When a landowner performs a title search on his property, he or she may discover that someone else has leased the oil or gas rights on the property, even though the landowner has never received royalties or even seen any drilling equipment. Under Ohio law, an owner or lessor cannot lease the property if another person or company holds an existing mineral lease, even if the conditions in that lease have not been fulfilled. Ohio Revised Code § 5301.332 provides the statutory procedure for forfeiting a mineral lease if the lessee has not kept specific covenants in the lease.
First, after the lease is discovered, further research must be done to determine the current lessee. Particularly in the case of old leases, the original lessee may have transferred the lease to another person or company.
Once the current lessee is identified, Ohio law requires that the lessor notify the lessee in writing that the lease has been forfeited, describing the specific ways that the lease has been violated. This requires careful examination of the lease document. For example, a lease may state that it remains in effect as long as oil or gas is produced from the land; or as long as lessor is paid royalties.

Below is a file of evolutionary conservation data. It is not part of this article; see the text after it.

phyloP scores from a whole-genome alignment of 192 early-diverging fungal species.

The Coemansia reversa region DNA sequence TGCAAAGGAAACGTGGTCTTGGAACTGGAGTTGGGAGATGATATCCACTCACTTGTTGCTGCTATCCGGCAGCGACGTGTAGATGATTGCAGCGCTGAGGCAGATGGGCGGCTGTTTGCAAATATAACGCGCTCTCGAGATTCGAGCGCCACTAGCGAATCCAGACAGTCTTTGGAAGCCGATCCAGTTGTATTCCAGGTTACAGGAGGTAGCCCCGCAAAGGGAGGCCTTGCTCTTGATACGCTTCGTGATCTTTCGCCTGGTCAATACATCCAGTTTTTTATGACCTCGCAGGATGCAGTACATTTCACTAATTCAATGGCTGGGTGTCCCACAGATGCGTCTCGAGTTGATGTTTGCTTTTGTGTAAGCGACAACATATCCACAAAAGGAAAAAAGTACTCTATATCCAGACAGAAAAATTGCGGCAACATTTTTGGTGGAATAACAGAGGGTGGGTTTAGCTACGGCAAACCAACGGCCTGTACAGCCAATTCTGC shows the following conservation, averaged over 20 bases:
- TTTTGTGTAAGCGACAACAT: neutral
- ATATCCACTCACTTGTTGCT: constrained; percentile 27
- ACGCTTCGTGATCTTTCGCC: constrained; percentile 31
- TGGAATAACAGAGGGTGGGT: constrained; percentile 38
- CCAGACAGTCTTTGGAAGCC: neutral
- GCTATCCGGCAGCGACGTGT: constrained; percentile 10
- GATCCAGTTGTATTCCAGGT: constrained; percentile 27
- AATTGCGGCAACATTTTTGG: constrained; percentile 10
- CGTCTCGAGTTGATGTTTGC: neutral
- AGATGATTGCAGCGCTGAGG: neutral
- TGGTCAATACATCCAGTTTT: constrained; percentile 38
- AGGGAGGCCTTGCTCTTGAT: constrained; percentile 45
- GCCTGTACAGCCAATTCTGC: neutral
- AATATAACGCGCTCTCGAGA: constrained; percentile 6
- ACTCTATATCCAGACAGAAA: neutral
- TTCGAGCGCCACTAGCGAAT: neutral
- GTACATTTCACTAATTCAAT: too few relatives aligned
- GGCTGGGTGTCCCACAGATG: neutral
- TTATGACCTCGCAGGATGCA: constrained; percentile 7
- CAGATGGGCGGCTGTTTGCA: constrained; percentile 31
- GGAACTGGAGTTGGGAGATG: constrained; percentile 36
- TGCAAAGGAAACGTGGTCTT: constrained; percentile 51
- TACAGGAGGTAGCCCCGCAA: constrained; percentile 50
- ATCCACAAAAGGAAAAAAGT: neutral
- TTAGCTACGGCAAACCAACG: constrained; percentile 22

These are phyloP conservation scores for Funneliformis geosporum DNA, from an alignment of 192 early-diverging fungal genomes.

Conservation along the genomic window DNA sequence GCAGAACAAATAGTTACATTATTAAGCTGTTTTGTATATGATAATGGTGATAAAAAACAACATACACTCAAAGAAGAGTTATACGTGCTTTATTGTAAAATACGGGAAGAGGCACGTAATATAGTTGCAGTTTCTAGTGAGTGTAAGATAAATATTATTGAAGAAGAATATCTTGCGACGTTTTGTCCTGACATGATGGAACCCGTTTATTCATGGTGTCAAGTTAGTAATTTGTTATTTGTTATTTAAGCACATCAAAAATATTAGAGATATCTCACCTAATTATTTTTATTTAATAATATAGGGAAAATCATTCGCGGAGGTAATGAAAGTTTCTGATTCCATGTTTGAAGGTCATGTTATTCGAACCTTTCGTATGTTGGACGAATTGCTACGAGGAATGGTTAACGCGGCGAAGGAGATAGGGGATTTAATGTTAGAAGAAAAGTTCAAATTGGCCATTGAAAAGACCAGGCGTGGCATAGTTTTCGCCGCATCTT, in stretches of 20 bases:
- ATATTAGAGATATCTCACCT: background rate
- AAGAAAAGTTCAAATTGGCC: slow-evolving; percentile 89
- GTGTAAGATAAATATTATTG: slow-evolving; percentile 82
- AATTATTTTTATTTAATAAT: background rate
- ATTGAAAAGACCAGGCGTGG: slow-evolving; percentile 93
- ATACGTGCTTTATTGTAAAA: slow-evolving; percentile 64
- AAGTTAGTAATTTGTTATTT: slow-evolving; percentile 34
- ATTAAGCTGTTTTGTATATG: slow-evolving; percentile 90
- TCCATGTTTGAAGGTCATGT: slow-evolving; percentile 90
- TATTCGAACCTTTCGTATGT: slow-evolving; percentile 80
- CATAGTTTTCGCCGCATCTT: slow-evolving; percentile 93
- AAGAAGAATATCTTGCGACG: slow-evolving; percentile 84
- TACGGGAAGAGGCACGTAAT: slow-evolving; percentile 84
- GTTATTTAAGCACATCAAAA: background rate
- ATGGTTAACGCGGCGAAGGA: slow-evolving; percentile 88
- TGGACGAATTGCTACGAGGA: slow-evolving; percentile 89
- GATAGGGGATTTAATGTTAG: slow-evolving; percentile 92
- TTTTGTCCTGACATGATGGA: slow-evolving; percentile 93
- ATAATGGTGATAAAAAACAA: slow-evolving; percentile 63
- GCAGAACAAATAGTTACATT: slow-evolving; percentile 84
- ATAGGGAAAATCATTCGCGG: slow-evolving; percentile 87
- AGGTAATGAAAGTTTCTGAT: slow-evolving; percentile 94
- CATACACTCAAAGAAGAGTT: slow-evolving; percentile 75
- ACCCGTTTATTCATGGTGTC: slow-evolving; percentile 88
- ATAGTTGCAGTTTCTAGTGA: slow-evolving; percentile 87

After thirty days of providing notice, the lessor can file an affidavit of forfeiture with the county recorder’s office reciting, among other things, the failures to abide by the lease. In response to this notice of forfeiture, the current lessee may release the lease or respond with an affidavit detailing why the lease may still be in effect. If there is no response within sixty days, the lease can be canceled by the county recorder.
This process is similar to the procedure under the Ohio Dormant Mineral Act, discussed in a previous blog post, which allows a property owner to claim another individual’s abandoned rights to the minerals located beneath the landowner’s property.